Baskaran: Traditionally, situations at Alaska had to be funneled up to the top. Ben Minicucci, who is now the CEO, truly trusts leaders who work with him and provides them with the right level of support. The integration team felt very empowered to work as one group and not worry about a decision being overridden. The deed closed in 2016, we launched work in January of 2017, and by mid-2018 we were done with the commercial phase. Essentially 90% of the merger was done by some point in 2018.

Could you have done this in a hybrid work environment? Or would you have needed to bring people together for certain aspects?

jain: We joined the Oneworld Alliance during the height of COVID. It was a very big effort across technology teams to join the alliance and do all the work around loyalty and redemptions. At that point, most of our teams weren’t even coming into the office. Hybrid was new for our company, but we were able to make a case for remote work based on that: “If we can get Oneworld done remotely, we will know that we’re able to be productive and get these things accomplished in that environment .” A lot of our very intense work was done before anybody was coming into the office, so that’s an example of a really large initiative, almost mergerlike, that was pulled off remotely.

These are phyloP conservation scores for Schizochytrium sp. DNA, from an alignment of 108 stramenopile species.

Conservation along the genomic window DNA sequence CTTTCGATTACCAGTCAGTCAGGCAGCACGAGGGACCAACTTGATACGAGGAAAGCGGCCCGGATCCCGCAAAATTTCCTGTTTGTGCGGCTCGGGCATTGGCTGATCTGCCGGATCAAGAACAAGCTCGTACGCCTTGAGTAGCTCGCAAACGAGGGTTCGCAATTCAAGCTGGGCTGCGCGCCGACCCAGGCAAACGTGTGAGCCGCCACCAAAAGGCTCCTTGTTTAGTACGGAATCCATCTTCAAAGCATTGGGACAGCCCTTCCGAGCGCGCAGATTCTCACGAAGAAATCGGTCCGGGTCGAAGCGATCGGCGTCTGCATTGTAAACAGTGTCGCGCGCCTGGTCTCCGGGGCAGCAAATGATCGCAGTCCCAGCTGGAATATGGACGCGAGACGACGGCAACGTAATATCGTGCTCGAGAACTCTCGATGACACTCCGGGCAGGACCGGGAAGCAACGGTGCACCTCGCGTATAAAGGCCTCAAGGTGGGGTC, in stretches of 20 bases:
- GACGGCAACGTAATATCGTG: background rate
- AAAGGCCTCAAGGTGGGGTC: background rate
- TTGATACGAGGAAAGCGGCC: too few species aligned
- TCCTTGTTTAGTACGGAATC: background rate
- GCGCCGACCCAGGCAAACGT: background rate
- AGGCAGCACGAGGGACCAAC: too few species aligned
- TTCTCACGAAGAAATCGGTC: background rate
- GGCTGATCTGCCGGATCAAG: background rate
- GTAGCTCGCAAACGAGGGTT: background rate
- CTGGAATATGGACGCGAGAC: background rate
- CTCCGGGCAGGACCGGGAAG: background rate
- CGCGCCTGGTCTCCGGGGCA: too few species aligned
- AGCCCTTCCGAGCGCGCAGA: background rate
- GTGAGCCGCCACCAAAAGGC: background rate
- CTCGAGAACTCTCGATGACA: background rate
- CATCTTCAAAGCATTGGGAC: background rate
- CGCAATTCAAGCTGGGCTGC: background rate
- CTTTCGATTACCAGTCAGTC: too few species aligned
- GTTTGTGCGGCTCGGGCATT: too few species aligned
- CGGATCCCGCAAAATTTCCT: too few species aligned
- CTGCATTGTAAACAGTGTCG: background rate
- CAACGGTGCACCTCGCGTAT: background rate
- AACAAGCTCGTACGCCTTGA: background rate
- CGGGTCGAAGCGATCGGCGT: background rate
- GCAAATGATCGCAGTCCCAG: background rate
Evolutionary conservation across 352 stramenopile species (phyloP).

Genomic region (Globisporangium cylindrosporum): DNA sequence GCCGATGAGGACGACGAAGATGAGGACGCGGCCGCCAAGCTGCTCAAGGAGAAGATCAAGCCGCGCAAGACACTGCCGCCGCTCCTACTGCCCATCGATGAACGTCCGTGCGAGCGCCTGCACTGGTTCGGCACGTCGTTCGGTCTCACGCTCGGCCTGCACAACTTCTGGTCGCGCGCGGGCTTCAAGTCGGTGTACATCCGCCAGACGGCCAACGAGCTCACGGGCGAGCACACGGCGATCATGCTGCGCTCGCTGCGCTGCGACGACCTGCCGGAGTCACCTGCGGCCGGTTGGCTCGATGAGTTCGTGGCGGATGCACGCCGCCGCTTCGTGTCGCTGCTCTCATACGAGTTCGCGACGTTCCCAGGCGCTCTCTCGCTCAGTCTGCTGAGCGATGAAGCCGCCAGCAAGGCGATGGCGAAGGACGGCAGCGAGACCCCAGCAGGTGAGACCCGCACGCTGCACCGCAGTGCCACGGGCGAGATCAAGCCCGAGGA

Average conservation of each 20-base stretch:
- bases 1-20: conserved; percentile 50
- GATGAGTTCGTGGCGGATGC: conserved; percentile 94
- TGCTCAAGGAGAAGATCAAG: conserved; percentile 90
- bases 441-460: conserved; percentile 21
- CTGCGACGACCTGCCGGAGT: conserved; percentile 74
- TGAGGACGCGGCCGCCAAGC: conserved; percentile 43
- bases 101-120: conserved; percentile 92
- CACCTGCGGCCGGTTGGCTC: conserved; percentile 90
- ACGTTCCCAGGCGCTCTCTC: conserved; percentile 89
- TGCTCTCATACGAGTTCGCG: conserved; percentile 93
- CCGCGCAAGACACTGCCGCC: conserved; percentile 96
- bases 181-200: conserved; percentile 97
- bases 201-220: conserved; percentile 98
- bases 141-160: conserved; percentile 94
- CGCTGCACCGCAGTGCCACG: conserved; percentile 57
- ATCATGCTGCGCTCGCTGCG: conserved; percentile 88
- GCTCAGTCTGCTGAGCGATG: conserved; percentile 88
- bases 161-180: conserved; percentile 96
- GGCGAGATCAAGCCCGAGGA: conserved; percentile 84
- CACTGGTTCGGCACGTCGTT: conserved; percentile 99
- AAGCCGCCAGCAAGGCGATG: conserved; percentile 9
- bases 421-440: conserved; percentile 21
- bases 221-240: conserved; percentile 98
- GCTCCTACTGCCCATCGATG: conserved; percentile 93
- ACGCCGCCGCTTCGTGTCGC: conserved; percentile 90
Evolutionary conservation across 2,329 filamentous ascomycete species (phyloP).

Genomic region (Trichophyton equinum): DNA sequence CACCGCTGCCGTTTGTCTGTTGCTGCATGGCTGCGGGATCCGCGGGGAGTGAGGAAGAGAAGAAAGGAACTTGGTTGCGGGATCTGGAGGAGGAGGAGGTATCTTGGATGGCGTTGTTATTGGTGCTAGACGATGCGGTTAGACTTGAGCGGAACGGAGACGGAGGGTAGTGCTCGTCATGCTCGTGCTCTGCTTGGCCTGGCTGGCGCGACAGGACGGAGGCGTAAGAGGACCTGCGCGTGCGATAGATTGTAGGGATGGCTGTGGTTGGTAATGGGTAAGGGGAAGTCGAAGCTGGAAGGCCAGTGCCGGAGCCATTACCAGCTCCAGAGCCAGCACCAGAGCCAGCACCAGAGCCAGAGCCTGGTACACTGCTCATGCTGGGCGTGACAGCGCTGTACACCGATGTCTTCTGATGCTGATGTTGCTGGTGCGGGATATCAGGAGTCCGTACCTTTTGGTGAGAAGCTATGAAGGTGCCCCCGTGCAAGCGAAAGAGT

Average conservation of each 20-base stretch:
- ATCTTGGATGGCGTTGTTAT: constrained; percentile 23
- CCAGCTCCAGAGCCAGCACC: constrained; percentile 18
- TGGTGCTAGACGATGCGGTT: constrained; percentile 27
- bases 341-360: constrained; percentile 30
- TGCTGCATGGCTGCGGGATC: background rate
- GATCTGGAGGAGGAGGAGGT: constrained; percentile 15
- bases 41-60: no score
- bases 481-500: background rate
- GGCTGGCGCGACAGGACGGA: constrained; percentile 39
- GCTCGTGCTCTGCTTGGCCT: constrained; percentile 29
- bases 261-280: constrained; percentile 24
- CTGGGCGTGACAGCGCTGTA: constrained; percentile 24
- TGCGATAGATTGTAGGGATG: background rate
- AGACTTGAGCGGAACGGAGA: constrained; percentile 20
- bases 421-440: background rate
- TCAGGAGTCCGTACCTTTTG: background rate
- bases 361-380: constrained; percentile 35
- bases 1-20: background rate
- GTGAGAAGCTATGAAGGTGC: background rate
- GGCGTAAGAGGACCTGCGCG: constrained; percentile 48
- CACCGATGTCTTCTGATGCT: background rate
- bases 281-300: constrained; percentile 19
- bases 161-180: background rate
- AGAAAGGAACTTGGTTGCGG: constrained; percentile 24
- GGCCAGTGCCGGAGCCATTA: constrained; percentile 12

Most of us don’t pay that much attention to airline alliances. Obviously, there’s a logo and brand associated with being part of a global alliance, but it also seems like a complex technology change. Can you talk a bit about that?

jain: There’s the visual and branding part of it, which you see. Every logo now has the Oneworld orb on it. But you have to sell the same classes and fares as the other airlines, which requires alignment. There are 26 of these classes — and ours were not in alignment. Every fare class was redone. If a passenger had a ticket already booked, the ticket had to be rebooked into a different class. The loyalty mileage plan tiers also had to align. Everybody had to be given a Oneworld status in accordance with all of the policies regarding earning and redeeming miles. The whole loyalty set had to be defined, and the redemption and accrual side of mileage had to be tackled, plus revenue alignment and recognition of loyalty across each carrier. We had to do that while ensuring that customers didn’t notice any difference. That was a tremendous amount of work.